I upgraded to Windows 8…unless you want to develop ‘Apps’ for it (like I do), stay away from it, buggy on older hardware, hard to find drivers, etc.


Comment from Feynmangroupie
Time: December 28, 2012, 11:31 pm

Hence my current use of open source shitmonkey as opposed to Major Brand Shitmonkey, now with smellier shit and extended throwing range!

Doesn’t mean I don’t slaver over M.B.S. and grumble about the smug self-satisfaction of open-source teams that are providing **up-twinkle**free**up-twinkle** tra-la-la software. My only consolation is that it would make them weep to know what Gaia-hating application I put it to.

Someday I’ll be able to justify the $10-15 grand and $2-5 grand for user licenses (rubs hands together greedily)in my pursuit of the Capitalist AgendaAmerican Dream


Comment from Oceania
Time: December 28, 2012, 11:37 pm

I just use a cracked copy from Malaysia!
Cheap as chips!

:)


Comment from Uncle Badger
Time: December 28, 2012, 11:39 pm

Been there with Intuit and the rental game. Easy answer – FOAD, software hippies.

You see, us badgers know we’re going to hell, wot wiv living under ground and all the killing and stuff, so we have a pretty good relationship with lord Santa (as well as family-wide dyselexia) and I can tell you that Old Nick has special place in hell all lined-up for software company execs.

In fact it’s just like the pit we’ve been busily digging for music industry types. Only deeper. So you can get more shit in it, apparently.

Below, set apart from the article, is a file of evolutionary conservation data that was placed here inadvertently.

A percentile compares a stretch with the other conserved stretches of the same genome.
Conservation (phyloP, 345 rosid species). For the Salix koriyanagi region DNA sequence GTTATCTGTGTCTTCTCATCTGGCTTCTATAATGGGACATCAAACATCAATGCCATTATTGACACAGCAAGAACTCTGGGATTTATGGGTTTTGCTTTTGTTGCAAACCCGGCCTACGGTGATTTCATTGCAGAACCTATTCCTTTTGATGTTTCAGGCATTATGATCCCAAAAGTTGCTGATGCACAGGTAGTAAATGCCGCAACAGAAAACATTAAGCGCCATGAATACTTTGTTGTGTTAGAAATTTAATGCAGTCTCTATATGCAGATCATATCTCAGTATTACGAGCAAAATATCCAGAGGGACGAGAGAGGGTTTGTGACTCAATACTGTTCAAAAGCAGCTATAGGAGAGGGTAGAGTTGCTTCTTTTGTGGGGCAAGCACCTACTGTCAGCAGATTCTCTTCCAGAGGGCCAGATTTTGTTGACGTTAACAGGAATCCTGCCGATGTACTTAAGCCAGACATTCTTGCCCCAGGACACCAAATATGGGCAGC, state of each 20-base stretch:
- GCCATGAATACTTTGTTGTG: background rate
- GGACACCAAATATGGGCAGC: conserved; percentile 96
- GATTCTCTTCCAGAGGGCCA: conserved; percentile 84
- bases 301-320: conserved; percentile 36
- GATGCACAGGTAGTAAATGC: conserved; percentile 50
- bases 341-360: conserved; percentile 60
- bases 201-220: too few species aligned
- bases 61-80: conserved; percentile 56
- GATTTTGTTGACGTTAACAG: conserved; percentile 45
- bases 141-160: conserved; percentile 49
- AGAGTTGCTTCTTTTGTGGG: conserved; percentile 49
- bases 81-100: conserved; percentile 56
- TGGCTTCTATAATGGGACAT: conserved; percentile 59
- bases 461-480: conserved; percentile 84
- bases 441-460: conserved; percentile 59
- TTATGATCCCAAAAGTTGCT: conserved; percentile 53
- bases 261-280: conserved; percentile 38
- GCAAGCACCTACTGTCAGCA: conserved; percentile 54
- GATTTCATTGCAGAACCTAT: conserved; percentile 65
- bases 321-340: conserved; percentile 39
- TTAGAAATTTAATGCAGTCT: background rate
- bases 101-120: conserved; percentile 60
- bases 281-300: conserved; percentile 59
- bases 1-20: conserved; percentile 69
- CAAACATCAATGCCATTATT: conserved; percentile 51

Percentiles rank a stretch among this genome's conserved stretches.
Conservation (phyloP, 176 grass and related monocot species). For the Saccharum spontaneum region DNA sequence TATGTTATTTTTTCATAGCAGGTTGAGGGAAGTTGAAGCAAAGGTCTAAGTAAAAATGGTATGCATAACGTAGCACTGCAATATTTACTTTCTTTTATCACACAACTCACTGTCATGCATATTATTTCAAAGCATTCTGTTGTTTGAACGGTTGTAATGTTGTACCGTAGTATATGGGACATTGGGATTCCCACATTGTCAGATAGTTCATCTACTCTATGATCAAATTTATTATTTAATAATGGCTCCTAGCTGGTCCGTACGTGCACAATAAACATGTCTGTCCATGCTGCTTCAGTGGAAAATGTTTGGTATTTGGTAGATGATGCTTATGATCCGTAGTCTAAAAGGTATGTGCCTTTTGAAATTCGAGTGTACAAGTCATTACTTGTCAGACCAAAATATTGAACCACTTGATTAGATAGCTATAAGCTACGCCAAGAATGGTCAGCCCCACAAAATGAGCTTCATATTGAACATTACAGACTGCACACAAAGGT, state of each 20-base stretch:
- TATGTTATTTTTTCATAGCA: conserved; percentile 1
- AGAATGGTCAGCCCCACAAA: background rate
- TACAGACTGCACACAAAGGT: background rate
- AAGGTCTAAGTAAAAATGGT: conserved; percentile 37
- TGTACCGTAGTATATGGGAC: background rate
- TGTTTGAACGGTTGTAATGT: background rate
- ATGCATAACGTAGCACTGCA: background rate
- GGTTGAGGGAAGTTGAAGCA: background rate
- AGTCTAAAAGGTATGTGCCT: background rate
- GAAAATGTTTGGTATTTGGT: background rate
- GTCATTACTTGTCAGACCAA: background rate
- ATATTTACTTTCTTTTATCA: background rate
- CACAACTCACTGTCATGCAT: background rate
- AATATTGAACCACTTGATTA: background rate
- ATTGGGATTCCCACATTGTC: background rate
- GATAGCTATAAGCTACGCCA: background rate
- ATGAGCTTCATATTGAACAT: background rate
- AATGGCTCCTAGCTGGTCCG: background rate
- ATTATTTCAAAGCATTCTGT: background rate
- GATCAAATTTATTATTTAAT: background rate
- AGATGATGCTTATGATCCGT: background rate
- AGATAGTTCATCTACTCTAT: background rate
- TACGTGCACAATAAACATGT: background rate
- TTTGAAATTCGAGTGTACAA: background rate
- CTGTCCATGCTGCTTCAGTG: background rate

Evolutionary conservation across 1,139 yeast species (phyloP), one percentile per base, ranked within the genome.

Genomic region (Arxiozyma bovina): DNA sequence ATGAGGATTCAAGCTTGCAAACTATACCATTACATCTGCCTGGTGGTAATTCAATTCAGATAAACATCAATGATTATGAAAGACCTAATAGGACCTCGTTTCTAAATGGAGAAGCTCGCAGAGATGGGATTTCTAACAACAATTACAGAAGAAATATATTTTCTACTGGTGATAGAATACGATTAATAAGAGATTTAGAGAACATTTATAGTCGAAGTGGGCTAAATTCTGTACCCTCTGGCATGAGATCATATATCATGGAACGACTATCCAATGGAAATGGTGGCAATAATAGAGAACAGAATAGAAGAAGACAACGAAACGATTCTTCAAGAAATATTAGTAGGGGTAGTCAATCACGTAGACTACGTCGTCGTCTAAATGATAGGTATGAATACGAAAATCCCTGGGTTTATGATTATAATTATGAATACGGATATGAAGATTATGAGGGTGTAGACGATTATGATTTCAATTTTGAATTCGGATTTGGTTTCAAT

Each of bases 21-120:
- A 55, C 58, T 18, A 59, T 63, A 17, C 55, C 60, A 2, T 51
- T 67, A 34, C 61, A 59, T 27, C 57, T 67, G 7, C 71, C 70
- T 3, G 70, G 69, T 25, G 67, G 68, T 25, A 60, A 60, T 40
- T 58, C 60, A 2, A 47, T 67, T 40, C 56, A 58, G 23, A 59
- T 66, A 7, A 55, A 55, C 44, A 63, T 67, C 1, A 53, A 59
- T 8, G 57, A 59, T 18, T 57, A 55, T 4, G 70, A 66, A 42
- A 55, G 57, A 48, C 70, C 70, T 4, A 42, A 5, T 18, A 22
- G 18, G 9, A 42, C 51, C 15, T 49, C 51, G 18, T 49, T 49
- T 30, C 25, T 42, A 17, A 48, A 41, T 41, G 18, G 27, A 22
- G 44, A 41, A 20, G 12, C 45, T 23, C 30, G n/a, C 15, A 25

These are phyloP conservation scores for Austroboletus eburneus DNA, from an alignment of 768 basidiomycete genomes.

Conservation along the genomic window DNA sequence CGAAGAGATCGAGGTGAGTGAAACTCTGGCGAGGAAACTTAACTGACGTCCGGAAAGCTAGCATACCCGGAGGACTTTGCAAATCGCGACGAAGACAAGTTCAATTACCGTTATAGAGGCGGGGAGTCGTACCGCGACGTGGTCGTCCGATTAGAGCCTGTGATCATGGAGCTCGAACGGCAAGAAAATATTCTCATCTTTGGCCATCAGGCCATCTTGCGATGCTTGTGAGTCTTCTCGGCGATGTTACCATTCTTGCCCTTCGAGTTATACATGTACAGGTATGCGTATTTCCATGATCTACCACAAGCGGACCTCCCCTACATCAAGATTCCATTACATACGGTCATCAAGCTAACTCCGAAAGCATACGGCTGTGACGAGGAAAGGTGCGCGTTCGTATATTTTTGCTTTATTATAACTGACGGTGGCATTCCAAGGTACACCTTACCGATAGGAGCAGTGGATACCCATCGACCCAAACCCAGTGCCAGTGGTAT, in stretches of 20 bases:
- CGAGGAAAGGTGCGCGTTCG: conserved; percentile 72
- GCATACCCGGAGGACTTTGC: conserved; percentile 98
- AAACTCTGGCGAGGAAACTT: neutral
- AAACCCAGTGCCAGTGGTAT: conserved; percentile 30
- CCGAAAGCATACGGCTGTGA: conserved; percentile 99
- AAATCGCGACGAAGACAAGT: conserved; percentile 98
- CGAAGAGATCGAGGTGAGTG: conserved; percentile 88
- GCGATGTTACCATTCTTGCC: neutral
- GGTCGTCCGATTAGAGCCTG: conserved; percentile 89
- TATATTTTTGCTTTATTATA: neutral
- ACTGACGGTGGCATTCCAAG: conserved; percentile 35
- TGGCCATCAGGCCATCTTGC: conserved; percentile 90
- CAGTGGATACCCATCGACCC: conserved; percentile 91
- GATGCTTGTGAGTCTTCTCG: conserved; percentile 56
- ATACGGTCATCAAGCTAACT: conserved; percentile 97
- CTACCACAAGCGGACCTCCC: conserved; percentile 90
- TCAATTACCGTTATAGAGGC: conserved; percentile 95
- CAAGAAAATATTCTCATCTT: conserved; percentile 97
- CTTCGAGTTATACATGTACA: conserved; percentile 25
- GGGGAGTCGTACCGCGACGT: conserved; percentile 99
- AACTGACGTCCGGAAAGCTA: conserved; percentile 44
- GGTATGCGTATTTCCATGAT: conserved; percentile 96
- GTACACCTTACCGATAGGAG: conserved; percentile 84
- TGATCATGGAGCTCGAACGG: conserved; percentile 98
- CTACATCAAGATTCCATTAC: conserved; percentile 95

Oh, and lava, He’s big on lava is Santa.


Comment from S. Weasel
Time: December 29, 2012, 12:01 am

Oh! So how shit IS Windows 8, Quasi? I don’t like anything I’ve heard about it.

I love Win7. Stable, intuitive. Like XP with most of the irritating bits fixed. I kind of wanted to stay here for a while.


Comment from Feynmangroupie
Time: December 29, 2012, 12:09 am

Huh.

Uncle Badger,

Doesn’t the Lord of Flies have another moniker that uses “Nick” in it…and isn’t Santa an anagram for….Satan?

Your talk of the lava love caused a neuron to spazz out :D


Comment from Can’t hark my cry
Time: December 29, 2012, 12:18 am

I love Win7. Stable, intuitive. Like XP with most of the irritating bits fixed. I kind of wanted to stay here for a while.

Aaaaaaa-men! I thought I’d hate it; I am an addict.


Comment from QuasiModo
Time: December 29, 2012, 12:22 am

Windows 8 has a split personality now…good old 7 with a tablet interface grafted on…it really doesn’t suit anything but tablets and phones…you can always click on the ‘desktop’ tile and get your familiar interface, minus the start button and the desktop gadgets and the cool ‘Aero’ transparency (need my gadgets!)